It is a discussion almost as old as RPGs: is it better to have distinct classes (fighter, mage, thief, etc.) or different skills (combat, magic, stealth, nature, etc.) that everyone can access?
There are also hybrid approaches - my Dark Fantasy Basic, for example, uses classes as a "shortcut" for certain skills and feats. Elthos has classes that allow you to become better with certain skills. D&D 5e has skills that basically anyone can pick with the right feat, but certain classes get more/better skills.
It is a matter of taste, of course, but each method has its pros and cons.
Class-based games are great when your group is a "Fellowship of the Ring", where everyone has different abilities that are clearly defined by their archetypes: the warrior, the mage, the ranger, and even the elf, the hobbit, etc.
Skill-based games excel in a "Knights of the Round Table"* scenario. Everyone has similar abilities**, but some are more skilled than others. It is also perfect for teams of detectives, soldiers, criminals ***, etc.
* I've found a similar comparison reading "Of Dice and Men", which inspired this post. Expect a review soon!
** Notice that Arthurian knights are also archetypes - but maybe these archetypes are less obvious, and also maybe not as strong as the "knight" archetype that includes all of them.
*** And elves! If you have an "elf" class, a band of elves can become too uniform; it would be better if they had different classes or skills. If you have a single elf in the party, however, it can be an archetype in itself.
Skill-based games seem suited for realistic games - because in real life, archetypes are vague and abstract, while in myth they are much stronger. In any case, archetypes are incredibly useful to create characters - even in skill-based games, it is good to have some archetypes to play with (which justifies hybrid approaches).
In theory, you could use professions or specialties instead of archetypes to create a team: say, a quarterback, a running back, a receiver, a kicker, a punter, etc. However, this cannot be "classes" in most games because a profession or job is insufficient to describe a real person - unlike archetypes, that are much broader. In other words, even games that have "profession" as an important part of PC creation usually include skills.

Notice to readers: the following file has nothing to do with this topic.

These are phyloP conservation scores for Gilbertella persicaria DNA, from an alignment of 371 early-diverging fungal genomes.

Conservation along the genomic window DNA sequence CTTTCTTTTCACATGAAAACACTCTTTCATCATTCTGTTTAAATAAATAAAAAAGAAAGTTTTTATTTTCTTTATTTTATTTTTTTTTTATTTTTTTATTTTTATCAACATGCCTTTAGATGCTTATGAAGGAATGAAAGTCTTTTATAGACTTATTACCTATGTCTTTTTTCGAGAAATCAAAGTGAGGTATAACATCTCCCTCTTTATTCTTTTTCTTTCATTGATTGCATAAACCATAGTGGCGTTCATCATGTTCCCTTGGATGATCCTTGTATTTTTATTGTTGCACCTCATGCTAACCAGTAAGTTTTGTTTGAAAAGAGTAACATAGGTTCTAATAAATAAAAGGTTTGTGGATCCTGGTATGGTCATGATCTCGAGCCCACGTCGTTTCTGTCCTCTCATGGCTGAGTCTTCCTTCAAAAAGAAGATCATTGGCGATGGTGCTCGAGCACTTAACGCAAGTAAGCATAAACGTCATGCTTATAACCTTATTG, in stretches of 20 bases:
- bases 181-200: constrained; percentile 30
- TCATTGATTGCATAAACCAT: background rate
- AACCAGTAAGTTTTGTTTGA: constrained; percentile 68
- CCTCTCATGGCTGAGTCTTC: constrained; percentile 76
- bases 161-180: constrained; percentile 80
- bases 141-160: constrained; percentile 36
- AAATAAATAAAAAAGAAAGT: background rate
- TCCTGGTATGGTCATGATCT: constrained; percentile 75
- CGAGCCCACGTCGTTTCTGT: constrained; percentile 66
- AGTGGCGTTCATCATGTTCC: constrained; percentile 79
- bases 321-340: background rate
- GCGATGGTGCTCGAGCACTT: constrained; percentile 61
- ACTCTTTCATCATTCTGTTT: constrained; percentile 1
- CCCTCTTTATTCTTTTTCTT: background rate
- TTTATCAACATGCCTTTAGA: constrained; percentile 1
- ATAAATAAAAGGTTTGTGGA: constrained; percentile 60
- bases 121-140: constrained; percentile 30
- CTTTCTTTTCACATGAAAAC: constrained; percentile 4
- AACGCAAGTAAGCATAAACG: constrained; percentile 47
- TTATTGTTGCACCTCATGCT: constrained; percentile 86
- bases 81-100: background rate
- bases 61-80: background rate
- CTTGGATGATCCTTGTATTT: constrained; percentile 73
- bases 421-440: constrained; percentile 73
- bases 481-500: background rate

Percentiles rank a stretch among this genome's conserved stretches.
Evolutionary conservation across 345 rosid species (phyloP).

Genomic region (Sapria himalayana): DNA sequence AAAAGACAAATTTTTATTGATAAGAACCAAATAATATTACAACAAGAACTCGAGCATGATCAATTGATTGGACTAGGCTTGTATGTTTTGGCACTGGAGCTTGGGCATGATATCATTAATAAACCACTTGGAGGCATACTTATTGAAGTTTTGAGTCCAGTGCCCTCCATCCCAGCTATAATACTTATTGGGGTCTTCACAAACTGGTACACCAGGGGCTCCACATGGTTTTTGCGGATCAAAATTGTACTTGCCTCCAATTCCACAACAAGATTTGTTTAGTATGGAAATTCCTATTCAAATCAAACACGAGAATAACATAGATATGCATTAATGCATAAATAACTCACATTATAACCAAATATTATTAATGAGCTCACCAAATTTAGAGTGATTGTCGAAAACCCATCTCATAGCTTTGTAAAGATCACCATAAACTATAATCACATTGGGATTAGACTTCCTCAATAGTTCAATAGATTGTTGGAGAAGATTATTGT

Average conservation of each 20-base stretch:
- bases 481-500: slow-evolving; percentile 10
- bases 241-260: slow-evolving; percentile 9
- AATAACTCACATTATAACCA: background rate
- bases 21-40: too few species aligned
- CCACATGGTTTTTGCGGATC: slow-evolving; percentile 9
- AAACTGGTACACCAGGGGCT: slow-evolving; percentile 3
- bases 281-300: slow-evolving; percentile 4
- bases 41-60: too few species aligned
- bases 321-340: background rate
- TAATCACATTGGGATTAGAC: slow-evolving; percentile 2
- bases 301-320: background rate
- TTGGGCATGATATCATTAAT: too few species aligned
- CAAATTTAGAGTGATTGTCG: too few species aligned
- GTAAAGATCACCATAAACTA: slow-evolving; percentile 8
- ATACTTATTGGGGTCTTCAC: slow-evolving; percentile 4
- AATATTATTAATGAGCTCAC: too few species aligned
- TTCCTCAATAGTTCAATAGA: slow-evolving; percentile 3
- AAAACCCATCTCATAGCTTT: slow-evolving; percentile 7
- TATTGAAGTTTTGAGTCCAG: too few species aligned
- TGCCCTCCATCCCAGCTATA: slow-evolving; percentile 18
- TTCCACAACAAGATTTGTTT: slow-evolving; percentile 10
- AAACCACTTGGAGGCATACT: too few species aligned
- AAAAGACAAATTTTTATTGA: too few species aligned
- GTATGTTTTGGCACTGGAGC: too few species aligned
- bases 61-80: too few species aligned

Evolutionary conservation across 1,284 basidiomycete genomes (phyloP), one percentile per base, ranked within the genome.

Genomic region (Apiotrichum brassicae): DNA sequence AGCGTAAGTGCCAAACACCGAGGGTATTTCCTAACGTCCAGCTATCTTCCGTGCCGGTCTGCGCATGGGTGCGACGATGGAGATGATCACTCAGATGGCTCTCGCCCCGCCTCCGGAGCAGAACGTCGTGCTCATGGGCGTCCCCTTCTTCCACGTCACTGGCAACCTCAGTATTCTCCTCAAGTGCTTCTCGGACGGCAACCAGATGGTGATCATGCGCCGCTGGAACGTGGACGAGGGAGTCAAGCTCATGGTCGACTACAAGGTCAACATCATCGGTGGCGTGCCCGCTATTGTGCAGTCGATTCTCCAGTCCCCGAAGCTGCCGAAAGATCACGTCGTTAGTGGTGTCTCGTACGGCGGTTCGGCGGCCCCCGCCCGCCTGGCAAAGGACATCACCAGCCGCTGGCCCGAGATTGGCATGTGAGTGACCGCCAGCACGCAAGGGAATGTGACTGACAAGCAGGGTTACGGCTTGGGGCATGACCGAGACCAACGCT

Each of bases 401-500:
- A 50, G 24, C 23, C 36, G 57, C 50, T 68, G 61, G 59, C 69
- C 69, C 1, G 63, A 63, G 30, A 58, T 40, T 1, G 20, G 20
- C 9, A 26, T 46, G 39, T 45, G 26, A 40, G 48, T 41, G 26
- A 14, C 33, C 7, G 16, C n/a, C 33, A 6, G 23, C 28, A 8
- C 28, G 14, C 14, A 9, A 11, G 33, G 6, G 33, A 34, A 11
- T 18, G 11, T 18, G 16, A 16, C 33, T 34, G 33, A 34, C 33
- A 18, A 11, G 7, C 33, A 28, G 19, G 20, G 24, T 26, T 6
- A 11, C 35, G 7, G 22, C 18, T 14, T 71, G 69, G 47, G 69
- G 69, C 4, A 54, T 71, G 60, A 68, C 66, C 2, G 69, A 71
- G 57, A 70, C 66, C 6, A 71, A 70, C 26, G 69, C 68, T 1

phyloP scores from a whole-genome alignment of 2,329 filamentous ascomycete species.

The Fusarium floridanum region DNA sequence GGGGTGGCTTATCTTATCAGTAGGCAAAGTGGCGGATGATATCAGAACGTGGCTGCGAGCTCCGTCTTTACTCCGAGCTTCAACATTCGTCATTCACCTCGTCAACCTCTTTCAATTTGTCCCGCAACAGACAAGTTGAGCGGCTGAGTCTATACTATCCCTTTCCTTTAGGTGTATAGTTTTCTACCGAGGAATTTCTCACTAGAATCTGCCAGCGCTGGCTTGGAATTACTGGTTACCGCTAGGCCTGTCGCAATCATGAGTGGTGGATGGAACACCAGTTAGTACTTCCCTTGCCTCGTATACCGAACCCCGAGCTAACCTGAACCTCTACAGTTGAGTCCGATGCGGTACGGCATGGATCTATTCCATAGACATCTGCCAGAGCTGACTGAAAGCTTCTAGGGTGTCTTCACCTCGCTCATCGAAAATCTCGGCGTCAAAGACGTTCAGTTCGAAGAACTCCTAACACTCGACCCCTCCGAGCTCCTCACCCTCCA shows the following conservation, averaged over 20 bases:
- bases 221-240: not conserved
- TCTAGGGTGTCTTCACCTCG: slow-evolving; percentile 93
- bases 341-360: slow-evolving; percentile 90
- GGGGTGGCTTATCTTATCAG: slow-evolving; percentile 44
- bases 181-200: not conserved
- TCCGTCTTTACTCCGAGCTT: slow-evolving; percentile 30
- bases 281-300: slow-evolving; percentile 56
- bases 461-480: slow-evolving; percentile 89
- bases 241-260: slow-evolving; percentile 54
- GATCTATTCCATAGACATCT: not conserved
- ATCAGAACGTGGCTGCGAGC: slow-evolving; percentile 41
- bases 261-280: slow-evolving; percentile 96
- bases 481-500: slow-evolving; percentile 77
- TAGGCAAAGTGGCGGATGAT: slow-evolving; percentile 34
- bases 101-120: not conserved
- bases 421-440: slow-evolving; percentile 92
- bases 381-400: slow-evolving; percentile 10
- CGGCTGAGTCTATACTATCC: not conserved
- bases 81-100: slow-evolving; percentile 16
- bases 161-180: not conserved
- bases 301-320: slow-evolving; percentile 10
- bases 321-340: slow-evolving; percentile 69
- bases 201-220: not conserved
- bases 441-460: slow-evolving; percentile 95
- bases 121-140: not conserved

Classes are also very useful for world building; creating skills for every NPC is a hassle, but it is great for "player character building".
On the other hand, one should be careful to avoid creating a boring/weak class system by adopting classes do not represent strong archetypes. For example, archetypes such as "Strong Guy" or "Half-caster" might make sense within the rules, but are not by themselves strong enough to represent a class. A "Witcher" class, on the other hand, is only a strong archetype because it has been drilled into our mind through books, games and the TV series. Likewise for paladins (D&D), Night's Watch (ASOIAF), etc. They are familiar enough to represent archetypes of their own. If you do not have specific in-universe archetypes, considering falling back into more recognizable ones: "Arcane Warrior", Holy Knight, Ranger, etc.
My preference? As suggested above, I like the hybrid approach. Start with an archetype that suggests some skills (and feats, etc.) and then add more details as you go. This allows quickly PC (and NPC) creation while also leaving room for customization. This is the approach I used with Old School Feats. Here is one example:
Have you looked at Worlds Without Number? I'm struggling to figure out how I feel about it on exactly this grounds: the archetypes for non-magic-users are very broad, and give you a couple of special powers, leaving everything else to the simple skill system. For magic use you slot in what can be very campaign-customised half-classes.ReplyDelete
I have looked at it briefly; it looks like a good game that will work perfectly in play if you know which archetype you want to build, and pick the right feats/talents.Delete
However, I do feel that generic classes lack this "archetypal" strength. It is good to have a fighter, a paladin, a ranger, instead of having to build you own, IMO.
Once again, I prefer the hybrid approach: class packages that you can customize, but you can also pick directly if you want, as exemplified in the image form OS feats, above (post updated).
I prefer classes. I played a lot of RuneQuest back in the day and every character felt very similar. That might actually be more real, but it didn't feel right.ReplyDelete
This is what Dragonbane from Free League is doing - starting class/profession package with class skills & recommended 'heroic ability', but very customisable. It's kind of a BRP/5e D&D mash up.ReplyDelete
Hadn't heard of Dragonbane... Sounds interesting!Delete
Here it is https://www.kickstarter.com/projects/1192053011/drakar-och-demoner-dragonbaneDelete